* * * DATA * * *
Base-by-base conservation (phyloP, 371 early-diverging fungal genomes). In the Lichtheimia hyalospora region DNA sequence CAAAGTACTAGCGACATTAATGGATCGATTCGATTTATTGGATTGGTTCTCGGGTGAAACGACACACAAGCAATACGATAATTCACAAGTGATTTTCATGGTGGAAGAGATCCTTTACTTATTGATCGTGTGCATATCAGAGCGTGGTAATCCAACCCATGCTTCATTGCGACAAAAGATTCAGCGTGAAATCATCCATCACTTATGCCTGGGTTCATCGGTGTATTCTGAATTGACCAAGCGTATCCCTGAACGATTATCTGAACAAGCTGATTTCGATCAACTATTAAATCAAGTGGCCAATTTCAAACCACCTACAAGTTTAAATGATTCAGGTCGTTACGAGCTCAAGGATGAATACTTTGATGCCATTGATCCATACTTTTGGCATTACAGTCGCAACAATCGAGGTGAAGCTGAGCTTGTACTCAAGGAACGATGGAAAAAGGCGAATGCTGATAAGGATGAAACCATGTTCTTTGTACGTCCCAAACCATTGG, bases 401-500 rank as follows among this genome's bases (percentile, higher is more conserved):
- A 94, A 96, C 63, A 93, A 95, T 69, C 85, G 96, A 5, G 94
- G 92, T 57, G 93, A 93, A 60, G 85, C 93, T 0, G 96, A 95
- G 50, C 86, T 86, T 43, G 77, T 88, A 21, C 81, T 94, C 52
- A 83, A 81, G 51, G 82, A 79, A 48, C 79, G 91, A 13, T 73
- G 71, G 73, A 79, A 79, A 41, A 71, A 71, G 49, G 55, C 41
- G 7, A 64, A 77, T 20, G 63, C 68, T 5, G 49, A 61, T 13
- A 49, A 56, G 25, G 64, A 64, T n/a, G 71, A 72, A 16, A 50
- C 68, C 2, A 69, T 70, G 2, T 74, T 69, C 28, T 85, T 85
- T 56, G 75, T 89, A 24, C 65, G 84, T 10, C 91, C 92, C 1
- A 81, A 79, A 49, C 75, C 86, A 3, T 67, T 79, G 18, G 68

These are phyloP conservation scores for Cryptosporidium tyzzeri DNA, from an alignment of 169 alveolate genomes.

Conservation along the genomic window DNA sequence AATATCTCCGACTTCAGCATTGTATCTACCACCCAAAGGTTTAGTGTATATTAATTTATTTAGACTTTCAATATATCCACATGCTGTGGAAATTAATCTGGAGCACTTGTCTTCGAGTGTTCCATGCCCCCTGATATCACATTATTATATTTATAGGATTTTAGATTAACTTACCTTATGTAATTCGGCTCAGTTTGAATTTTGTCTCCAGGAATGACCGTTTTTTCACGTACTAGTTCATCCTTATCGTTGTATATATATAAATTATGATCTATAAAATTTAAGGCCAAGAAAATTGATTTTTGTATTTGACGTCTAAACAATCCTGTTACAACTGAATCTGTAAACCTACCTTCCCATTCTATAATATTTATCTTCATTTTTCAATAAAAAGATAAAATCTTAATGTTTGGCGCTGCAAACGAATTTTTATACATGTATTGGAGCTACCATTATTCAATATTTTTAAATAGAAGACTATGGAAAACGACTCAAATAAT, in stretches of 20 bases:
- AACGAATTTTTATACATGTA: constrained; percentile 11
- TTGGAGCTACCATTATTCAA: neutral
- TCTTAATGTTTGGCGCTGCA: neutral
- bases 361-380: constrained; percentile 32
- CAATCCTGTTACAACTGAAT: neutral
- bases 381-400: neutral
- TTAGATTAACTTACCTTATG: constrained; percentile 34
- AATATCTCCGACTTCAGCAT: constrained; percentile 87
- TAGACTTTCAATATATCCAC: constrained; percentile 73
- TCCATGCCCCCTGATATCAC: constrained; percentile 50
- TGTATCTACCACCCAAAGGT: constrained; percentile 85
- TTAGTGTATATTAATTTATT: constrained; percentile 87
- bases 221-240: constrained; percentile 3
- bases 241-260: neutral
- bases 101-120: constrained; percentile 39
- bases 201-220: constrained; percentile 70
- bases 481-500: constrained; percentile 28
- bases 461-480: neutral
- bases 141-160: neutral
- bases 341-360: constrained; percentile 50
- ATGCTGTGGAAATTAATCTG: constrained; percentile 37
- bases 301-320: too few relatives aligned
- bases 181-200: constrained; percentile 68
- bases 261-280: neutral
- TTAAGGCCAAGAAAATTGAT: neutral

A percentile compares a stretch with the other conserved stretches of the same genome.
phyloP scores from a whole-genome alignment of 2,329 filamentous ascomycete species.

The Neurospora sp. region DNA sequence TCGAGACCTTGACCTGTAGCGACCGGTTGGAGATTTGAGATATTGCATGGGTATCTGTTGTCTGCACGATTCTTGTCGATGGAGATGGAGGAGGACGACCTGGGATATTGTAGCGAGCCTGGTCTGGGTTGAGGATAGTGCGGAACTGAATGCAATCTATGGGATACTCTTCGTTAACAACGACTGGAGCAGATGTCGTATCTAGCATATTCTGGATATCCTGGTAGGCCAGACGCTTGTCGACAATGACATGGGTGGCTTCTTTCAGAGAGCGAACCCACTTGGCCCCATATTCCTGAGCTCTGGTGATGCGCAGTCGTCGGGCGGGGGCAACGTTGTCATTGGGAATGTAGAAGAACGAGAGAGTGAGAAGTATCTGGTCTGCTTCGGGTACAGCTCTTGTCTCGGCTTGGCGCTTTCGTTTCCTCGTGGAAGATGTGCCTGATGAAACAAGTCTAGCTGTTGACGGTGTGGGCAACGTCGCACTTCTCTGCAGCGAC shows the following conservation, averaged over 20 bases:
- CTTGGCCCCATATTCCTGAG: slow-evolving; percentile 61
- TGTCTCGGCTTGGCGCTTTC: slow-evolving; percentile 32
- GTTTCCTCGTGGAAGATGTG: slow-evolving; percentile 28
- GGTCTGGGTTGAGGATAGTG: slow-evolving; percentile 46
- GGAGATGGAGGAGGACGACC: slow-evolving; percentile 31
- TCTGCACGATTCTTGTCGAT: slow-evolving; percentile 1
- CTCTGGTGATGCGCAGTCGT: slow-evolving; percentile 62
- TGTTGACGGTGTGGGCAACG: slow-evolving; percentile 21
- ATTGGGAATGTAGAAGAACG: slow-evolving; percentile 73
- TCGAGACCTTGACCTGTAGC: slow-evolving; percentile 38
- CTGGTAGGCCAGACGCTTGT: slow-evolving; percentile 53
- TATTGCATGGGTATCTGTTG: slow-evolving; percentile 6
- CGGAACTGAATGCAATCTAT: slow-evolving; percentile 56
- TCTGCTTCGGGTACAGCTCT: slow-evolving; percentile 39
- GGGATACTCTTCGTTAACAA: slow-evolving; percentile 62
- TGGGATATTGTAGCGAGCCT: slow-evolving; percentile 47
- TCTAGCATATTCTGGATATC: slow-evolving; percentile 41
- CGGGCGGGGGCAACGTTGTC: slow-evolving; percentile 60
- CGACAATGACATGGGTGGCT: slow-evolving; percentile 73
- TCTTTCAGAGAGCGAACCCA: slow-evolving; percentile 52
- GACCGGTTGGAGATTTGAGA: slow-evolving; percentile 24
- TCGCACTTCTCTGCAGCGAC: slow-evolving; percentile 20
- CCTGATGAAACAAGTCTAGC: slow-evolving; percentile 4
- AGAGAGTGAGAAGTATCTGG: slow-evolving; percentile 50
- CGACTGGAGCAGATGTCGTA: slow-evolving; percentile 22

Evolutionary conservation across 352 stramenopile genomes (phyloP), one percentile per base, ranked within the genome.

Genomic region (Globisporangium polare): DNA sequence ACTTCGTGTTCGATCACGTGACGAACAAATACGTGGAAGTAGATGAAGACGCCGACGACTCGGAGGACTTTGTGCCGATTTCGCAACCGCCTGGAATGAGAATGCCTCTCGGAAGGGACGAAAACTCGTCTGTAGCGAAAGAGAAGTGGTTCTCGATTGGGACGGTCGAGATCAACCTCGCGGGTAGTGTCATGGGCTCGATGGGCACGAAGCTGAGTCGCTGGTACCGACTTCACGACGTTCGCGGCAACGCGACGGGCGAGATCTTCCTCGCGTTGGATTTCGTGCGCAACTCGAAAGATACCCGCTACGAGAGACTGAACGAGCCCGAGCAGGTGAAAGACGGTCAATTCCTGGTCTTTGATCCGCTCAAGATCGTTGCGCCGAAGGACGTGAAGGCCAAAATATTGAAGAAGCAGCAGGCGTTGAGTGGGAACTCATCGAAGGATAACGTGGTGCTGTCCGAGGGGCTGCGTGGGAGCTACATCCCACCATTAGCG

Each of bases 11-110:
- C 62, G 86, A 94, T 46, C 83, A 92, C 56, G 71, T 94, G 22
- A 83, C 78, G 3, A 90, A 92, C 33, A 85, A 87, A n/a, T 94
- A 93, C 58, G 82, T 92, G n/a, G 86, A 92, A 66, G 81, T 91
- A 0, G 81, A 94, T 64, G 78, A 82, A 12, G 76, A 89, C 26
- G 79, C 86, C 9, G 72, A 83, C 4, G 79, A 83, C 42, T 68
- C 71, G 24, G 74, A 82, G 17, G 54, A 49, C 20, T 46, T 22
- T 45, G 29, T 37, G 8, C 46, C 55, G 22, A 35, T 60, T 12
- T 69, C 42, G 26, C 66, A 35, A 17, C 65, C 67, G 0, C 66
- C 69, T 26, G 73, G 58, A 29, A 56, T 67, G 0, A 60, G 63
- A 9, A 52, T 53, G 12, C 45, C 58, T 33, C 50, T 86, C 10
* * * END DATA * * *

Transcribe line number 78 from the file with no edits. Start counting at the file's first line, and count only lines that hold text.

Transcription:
- C 69, T 26, G 73, G 58, A 29, A 56, T 67, G 0, A 60, G 63